Officials say ‘no thanks’ to Kerry plan to jump-start talks

After top US diplomat leaves, Jerusalem reportedly takes issue with pre-negotiation concessions, proposed agenda

Israeli Prime Minister Benjamin Netanyahu meets with US Secretary of State John Kerry in Jerusalem on April 8, 2013 (photo credit: Yonatan Sindel/Flash90)
Israeli Prime Minister Benjamin Netanyahu meets with US Secretary of State John Kerry in Jerusalem on April 8, 2013 (photo credit: Yonatan Sindel/Flash90)

Despite what US Secretary of State John Kerry termed as “constructive talks” in his bid to revive negotiations between Israel and the Palestinians this week, indications from both sides Wednesday pointed to an unwillingness to go along with the parameters of the US initiative.

Senior officials quoted in Israeli media late Wednesday said Israel had taken issue with a number of parts of Kerry’s plan, including pre-negotiations on goodwill gestures and the shape the talks would take.

The reports came hours after Palestinians said they would only come to the table in exchange for “a clear formula” concerning final borders and the release of detainees in Israeli jails, underscoring the fragility of US efforts to jump-start peace talks after a two-and-a-half year hiatus.

Kerry left the region on Tuesday, after several days of talks with Israeli and Palestinian leaders. Press reports indicated that he had offered the Palestinians a package of Israeli good-faith concessions in exchange for a return to the negotiation table.

Speaking to reporters before flying to London Tuesday, Kerry stressed that he was being mindful of the “good intentions and failed efforts” that have dogged Middle East diplomacy in the past and said he would focus on “laying the groundwork so we can bring people to the table with a clear understanding of what we’re beginning on, what we’re trying to do, and where we’re trying to end up.”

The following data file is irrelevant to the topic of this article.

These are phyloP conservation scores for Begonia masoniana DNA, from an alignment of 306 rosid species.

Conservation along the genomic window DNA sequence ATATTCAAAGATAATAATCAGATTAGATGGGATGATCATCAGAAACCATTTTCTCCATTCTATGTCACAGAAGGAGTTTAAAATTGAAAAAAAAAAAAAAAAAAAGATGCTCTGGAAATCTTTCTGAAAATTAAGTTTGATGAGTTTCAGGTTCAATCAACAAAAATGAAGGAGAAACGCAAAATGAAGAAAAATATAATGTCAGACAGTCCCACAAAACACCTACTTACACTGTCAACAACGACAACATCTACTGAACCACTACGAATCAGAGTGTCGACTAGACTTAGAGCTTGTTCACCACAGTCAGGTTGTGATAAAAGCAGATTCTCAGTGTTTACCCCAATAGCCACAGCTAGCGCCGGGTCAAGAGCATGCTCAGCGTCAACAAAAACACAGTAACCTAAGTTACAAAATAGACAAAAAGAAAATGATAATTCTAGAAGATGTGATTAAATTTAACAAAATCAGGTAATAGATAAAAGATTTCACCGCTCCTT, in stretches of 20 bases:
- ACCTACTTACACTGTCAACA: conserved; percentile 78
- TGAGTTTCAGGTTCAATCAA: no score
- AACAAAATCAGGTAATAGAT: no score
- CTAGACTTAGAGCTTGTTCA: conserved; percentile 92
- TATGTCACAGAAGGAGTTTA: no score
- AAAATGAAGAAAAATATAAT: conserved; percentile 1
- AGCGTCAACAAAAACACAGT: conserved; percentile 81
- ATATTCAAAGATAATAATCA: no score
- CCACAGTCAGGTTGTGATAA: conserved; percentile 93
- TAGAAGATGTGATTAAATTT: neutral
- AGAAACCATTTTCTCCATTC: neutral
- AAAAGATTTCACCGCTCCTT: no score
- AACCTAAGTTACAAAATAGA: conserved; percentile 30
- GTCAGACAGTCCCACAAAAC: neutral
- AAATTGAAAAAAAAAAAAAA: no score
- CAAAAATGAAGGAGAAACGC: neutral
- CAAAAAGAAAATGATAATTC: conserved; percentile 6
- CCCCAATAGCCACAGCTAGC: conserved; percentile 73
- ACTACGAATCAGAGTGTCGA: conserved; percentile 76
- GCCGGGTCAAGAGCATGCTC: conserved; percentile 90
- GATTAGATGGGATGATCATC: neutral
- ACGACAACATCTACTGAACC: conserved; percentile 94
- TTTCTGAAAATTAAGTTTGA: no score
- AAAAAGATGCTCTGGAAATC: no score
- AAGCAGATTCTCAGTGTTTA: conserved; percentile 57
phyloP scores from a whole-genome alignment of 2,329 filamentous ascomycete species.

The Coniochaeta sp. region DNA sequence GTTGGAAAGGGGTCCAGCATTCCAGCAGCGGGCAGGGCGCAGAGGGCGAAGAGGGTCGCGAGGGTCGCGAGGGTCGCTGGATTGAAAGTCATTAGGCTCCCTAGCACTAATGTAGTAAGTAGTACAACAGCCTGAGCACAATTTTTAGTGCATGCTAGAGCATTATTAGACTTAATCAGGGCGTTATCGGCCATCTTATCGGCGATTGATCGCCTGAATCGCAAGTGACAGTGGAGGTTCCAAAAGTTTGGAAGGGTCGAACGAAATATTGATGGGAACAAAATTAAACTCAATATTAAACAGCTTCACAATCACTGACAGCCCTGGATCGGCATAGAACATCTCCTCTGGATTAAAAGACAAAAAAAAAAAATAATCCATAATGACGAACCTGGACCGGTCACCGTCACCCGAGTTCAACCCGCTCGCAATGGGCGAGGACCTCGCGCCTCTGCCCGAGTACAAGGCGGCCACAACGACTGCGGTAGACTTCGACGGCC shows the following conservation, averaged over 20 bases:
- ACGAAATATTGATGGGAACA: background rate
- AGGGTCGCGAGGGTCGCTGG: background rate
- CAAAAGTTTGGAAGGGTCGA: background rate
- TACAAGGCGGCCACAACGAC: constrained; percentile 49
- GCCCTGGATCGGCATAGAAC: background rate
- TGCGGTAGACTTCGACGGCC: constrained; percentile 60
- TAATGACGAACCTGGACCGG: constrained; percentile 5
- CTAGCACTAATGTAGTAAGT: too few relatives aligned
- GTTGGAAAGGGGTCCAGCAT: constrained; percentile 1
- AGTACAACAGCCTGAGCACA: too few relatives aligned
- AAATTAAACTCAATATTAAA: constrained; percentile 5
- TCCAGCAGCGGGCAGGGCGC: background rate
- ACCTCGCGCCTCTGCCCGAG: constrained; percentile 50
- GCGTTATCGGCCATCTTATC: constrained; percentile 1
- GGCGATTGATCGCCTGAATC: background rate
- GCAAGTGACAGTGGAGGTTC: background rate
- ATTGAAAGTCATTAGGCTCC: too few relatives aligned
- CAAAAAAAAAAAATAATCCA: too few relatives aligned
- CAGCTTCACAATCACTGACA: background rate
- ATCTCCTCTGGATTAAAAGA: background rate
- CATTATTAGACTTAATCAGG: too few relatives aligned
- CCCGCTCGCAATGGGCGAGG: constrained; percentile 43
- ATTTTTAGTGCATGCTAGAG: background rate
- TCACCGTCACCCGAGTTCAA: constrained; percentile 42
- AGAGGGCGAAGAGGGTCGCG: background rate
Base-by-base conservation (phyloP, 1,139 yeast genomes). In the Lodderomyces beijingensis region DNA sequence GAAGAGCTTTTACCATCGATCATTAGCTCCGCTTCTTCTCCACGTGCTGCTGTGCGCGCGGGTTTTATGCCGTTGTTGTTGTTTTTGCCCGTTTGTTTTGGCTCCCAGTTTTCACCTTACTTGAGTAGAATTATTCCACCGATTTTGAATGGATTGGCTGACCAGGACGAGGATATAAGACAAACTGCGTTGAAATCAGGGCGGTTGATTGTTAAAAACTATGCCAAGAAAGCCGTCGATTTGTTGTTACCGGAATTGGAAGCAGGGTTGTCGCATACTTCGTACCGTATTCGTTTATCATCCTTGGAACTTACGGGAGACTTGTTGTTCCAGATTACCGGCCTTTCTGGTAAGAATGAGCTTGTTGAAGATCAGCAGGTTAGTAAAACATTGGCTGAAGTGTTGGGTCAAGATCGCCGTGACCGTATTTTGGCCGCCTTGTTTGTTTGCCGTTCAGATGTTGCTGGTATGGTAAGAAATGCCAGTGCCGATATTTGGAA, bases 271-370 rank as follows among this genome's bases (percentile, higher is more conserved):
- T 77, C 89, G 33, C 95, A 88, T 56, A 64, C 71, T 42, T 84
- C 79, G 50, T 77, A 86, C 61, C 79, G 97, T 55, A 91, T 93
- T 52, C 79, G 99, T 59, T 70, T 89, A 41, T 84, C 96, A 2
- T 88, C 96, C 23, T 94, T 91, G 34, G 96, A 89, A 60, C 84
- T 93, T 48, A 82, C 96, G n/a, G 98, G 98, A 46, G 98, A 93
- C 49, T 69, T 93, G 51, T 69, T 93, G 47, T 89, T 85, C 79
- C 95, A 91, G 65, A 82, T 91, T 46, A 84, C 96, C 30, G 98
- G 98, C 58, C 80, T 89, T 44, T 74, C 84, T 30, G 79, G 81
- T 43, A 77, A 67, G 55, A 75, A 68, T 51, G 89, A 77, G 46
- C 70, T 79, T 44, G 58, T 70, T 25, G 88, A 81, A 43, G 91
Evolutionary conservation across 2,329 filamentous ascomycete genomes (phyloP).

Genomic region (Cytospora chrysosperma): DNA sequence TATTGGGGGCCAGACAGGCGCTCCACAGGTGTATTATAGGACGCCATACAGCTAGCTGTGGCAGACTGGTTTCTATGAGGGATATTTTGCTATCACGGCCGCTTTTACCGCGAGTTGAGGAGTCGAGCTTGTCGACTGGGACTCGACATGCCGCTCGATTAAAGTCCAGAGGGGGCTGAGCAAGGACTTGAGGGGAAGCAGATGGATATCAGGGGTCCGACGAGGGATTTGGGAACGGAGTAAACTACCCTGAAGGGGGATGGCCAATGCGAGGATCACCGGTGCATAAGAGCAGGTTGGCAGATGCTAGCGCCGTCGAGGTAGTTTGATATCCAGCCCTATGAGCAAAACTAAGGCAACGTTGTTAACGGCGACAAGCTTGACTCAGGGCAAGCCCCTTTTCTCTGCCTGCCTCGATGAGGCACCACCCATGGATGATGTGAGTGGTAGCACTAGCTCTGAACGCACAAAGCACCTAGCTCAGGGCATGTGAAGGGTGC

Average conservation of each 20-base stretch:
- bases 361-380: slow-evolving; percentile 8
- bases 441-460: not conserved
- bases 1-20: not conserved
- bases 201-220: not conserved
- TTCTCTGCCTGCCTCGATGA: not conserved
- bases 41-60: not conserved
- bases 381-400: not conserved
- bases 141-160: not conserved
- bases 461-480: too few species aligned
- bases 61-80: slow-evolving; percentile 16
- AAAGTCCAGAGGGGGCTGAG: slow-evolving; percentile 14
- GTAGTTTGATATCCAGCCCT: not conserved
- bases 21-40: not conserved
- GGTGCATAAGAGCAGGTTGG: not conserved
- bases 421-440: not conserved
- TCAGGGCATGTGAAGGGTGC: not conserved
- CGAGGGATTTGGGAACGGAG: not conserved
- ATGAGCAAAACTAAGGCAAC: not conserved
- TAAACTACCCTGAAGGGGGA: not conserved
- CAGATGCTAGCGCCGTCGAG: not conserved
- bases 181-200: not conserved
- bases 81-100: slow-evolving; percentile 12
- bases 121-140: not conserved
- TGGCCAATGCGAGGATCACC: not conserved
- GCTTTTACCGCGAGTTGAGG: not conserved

But a senior Israeli official told news website Ynet Wednesday that Jerusalem had no intention of providing the Palestinians with any concessions ahead of talks, which had reportedly been a keystone of Kerry’s efforts.

“Ministers are unanimous over the decision of not giving in to any precondition. [The Palestinians] present conditions in order to make the process of renewing direct talks difficult. There will be no gestures, especially not land withdrawals,” the unnamed source told Ynet.

On Monday, the Palestinian Ma’an news agency reported that Kerry had told Palestinian Authority President Mahmoud Abbas that Israel was willing to transfer some West Bank land to PA control as a pre-talk good faith measure.

Another senior official told the Haaretz newspaper Wednesday that Israel had taken issue with the idea that talks with Palestinians would initially only focus on borders and security.

Kerry is expected to spend the next several months engaging in a type of shuttle diplomacy to push the sides closer together. Talks between the sides have been frozen since 2010, at the tail end of a 10-month moratorium on Israeli settlement construction.

The Palestinians say they want another freeze before coming to the table while Israel has called for talks without preconditions.

US President Barack Obama, during his visit in March, endorsed Israel’s position in favor of new talks without preconditions. Still, Abbas is understood to be demanding assurances that Israel is prepared in principle to relinquish 100 percent of the West Bank, with various one-for-one land swaps to enable Israel to keep key settlement blocs.

Palestinian sources said Abbas wants to see an Israeli map setting out Netanyahu’s territorial positions up front, which the prime minister refuses to provide, believing it will be seized upon by the Palestinians as the basis for new territorial demands.

The Associated Press contributed to this report.

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